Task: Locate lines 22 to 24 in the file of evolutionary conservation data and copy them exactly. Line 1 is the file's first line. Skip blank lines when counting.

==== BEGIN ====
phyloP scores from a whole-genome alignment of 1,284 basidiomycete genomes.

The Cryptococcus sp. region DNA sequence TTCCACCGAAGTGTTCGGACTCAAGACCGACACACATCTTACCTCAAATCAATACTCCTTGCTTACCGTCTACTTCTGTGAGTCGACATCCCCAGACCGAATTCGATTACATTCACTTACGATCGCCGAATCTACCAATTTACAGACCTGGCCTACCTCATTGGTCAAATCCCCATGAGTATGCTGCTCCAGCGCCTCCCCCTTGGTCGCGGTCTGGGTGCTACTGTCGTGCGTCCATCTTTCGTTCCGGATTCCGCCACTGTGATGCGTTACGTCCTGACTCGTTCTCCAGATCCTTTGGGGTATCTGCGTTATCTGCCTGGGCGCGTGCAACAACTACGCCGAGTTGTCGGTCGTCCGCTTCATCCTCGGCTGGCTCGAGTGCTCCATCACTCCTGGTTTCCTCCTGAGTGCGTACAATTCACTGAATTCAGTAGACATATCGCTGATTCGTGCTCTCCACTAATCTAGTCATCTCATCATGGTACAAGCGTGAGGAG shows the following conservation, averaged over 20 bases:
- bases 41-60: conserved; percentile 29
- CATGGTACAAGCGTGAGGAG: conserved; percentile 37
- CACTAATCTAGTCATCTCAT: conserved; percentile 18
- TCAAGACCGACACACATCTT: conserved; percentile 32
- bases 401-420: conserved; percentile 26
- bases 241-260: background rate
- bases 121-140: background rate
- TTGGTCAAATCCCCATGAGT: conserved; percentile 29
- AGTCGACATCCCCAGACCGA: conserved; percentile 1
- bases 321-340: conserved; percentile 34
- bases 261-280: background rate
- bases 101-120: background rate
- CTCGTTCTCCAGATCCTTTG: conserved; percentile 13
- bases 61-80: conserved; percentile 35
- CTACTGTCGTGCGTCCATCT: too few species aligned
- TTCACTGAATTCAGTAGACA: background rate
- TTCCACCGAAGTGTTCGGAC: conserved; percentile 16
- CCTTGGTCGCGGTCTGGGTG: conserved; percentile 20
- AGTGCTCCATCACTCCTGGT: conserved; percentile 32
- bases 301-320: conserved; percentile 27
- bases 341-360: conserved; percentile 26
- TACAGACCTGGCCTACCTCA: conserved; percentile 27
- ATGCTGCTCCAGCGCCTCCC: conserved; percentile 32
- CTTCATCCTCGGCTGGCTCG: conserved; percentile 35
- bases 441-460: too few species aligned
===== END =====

- bases 301-320: conserved; percentile 27
- bases 341-360: conserved; percentile 26
- TACAGACCTGGCCTACCTCA: conserved; percentile 27